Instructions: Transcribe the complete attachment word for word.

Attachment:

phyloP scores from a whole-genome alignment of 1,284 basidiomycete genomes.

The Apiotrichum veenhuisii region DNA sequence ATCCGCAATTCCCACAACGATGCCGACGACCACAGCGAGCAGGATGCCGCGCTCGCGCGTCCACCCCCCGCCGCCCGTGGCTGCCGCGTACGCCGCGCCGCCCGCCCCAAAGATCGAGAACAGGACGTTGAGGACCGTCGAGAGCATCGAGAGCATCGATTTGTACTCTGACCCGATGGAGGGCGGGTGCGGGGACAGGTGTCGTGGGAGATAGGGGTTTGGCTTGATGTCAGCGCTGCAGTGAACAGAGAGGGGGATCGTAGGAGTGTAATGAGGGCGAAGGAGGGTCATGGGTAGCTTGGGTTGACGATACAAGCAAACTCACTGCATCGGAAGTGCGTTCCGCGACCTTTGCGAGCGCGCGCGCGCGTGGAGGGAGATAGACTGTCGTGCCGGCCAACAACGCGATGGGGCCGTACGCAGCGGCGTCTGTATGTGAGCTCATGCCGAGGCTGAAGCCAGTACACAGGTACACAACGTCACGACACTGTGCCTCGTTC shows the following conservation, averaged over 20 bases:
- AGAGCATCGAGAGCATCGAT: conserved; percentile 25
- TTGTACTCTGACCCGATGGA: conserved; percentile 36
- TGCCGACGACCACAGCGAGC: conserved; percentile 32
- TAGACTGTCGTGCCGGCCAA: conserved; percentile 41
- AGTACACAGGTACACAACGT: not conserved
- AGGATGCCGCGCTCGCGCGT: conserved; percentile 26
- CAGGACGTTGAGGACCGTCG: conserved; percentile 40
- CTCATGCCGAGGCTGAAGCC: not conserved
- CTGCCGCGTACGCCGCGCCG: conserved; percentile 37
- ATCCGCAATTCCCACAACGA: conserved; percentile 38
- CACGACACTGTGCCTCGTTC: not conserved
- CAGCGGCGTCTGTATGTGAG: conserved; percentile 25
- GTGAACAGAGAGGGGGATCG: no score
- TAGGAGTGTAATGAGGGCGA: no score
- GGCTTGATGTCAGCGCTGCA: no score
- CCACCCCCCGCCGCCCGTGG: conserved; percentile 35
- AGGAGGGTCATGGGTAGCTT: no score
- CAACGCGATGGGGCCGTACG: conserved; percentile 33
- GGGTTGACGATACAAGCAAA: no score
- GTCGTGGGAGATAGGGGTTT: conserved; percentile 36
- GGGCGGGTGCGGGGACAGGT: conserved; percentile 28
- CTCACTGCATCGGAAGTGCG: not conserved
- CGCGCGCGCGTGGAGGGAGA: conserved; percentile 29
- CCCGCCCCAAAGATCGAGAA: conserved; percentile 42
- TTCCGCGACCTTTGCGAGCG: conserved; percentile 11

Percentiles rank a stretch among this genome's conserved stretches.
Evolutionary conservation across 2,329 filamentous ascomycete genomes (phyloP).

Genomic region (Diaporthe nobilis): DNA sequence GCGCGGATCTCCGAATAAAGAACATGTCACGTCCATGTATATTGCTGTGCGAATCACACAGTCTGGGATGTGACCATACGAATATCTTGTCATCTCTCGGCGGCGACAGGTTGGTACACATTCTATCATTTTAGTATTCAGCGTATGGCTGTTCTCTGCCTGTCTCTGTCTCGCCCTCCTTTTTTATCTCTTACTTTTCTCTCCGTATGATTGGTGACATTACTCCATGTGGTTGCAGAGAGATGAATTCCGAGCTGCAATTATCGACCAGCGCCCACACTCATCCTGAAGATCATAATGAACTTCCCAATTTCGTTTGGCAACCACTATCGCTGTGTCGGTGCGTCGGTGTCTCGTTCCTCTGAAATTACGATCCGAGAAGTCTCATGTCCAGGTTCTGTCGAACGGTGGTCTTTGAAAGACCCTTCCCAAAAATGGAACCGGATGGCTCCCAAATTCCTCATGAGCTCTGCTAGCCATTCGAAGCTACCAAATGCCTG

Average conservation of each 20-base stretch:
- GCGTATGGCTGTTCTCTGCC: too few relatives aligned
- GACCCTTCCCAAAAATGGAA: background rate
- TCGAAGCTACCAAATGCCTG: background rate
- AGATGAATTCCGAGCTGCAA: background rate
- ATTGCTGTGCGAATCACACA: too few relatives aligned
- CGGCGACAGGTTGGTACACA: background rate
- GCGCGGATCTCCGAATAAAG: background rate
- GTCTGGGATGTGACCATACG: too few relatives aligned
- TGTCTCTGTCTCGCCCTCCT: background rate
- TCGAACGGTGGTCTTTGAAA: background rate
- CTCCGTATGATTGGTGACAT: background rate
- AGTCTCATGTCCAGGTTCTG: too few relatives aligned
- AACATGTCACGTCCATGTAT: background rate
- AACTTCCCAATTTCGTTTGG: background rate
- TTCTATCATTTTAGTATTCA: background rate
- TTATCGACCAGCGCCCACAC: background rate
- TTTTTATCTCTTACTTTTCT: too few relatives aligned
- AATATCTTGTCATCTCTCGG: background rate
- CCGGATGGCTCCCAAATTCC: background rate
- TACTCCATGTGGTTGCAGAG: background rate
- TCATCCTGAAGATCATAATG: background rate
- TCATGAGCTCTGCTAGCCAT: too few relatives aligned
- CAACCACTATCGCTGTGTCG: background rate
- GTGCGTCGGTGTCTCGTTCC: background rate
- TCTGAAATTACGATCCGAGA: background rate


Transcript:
phyloP scores from a whole-genome alignment of 1,284 basidiomycete genomes.

The Apiotrichum veenhuisii region DNA sequence ATCCGCAATTCCCACAACGATGCCGACGACCACAGCGAGCAGGATGCCGCGCTCGCGCGTCCACCCCCCGCCGCCCGTGGCTGCCGCGTACGCCGCGCCGCCCGCCCCAAAGATCGAGAACAGGACGTTGAGGACCGTCGAGAGCATCGAGAGCATCGATTTGTACTCTGACCCGATGGAGGGCGGGTGCGGGGACAGGTGTCGTGGGAGATAGGGGTTTGGCTTGATGTCAGCGCTGCAGTGAACAGAGAGGGGGATCGTAGGAGTGTAATGAGGGCGAAGGAGGGTCATGGGTAGCTTGGGTTGACGATACAAGCAAACTCACTGCATCGGAAGTGCGTTCCGCGACCTTTGCGAGCGCGCGCGCGCGTGGAGGGAGATAGACTGTCGTGCCGGCCAACAACGCGATGGGGCCGTACGCAGCGGCGTCTGTATGTGAGCTCATGCCGAGGCTGAAGCCAGTACACAGGTACACAACGTCACGACACTGTGCCTCGTTC shows the following conservation, averaged over 20 bases:
- AGAGCATCGAGAGCATCGAT: conserved; percentile 25
- TTGTACTCTGACCCGATGGA: conserved; percentile 36
- TGCCGACGACCACAGCGAGC: conserved; percentile 32
- TAGACTGTCGTGCCGGCCAA: conserved; percentile 41
- AGTACACAGGTACACAACGT: not conserved
- AGGATGCCGCGCTCGCGCGT: conserved; percentile 26
- CAGGACGTTGAGGACCGTCG: conserved; percentile 40
- CTCATGCCGAGGCTGAAGCC: not conserved
- CTGCCGCGTACGCCGCGCCG: conserved; percentile 37
- ATCCGCAATTCCCACAACGA: conserved; percentile 38
- CACGACACTGTGCCTCGTTC: not conserved
- CAGCGGCGTCTGTATGTGAG: conserved; percentile 25
- GTGAACAGAGAGGGGGATCG: no score
- TAGGAGTGTAATGAGGGCGA: no score
- GGCTTGATGTCAGCGCTGCA: no score
- CCACCCCCCGCCGCCCGTGG: conserved; percentile 35
- AGGAGGGTCATGGGTAGCTT: no score
- CAACGCGATGGGGCCGTACG: conserved; percentile 33
- GGGTTGACGATACAAGCAAA: no score
- GTCGTGGGAGATAGGGGTTT: conserved; percentile 36
- GGGCGGGTGCGGGGACAGGT: conserved; percentile 28
- CTCACTGCATCGGAAGTGCG: not conserved
- CGCGCGCGCGTGGAGGGAGA: conserved; percentile 29
- CCCGCCCCAAAGATCGAGAA: conserved; percentile 42
- TTCCGCGACCTTTGCGAGCG: conserved; percentile 11

Percentiles rank a stretch among this genome's conserved stretches.
Evolutionary conservation across 2,329 filamentous ascomycete genomes (phyloP).

Genomic region (Diaporthe nobilis): DNA sequence GCGCGGATCTCCGAATAAAGAACATGTCACGTCCATGTATATTGCTGTGCGAATCACACAGTCTGGGATGTGACCATACGAATATCTTGTCATCTCTCGGCGGCGACAGGTTGGTACACATTCTATCATTTTAGTATTCAGCGTATGGCTGTTCTCTGCCTGTCTCTGTCTCGCCCTCCTTTTTTATCTCTTACTTTTCTCTCCGTATGATTGGTGACATTACTCCATGTGGTTGCAGAGAGATGAATTCCGAGCTGCAATTATCGACCAGCGCCCACACTCATCCTGAAGATCATAATGAACTTCCCAATTTCGTTTGGCAACCACTATCGCTGTGTCGGTGCGTCGGTGTCTCGTTCCTCTGAAATTACGATCCGAGAAGTCTCATGTCCAGGTTCTGTCGAACGGTGGTCTTTGAAAGACCCTTCCCAAAAATGGAACCGGATGGCTCCCAAATTCCTCATGAGCTCTGCTAGCCATTCGAAGCTACCAAATGCCTG

Average conservation of each 20-base stretch:
- GCGTATGGCTGTTCTCTGCC: too few relatives aligned
- GACCCTTCCCAAAAATGGAA: background rate
- TCGAAGCTACCAAATGCCTG: background rate
- AGATGAATTCCGAGCTGCAA: background rate
- ATTGCTGTGCGAATCACACA: too few relatives aligned
- CGGCGACAGGTTGGTACACA: background rate
- GCGCGGATCTCCGAATAAAG: background rate
- GTCTGGGATGTGACCATACG: too few relatives aligned
- TGTCTCTGTCTCGCCCTCCT: background rate
- TCGAACGGTGGTCTTTGAAA: background rate
- CTCCGTATGATTGGTGACAT: background rate
- AGTCTCATGTCCAGGTTCTG: too few relatives aligned
- AACATGTCACGTCCATGTAT: background rate
- AACTTCCCAATTTCGTTTGG: background rate
- TTCTATCATTTTAGTATTCA: background rate
- TTATCGACCAGCGCCCACAC: background rate
- TTTTTATCTCTTACTTTTCT: too few relatives aligned
- AATATCTTGTCATCTCTCGG: background rate
- CCGGATGGCTCCCAAATTCC: background rate
- TACTCCATGTGGTTGCAGAG: background rate
- TCATCCTGAAGATCATAATG: background rate
- TCATGAGCTCTGCTAGCCAT: too few relatives aligned
- CAACCACTATCGCTGTGTCG: background rate
- GTGCGTCGGTGTCTCGTTCC: background rate
- TCTGAAATTACGATCCGAGA: background rate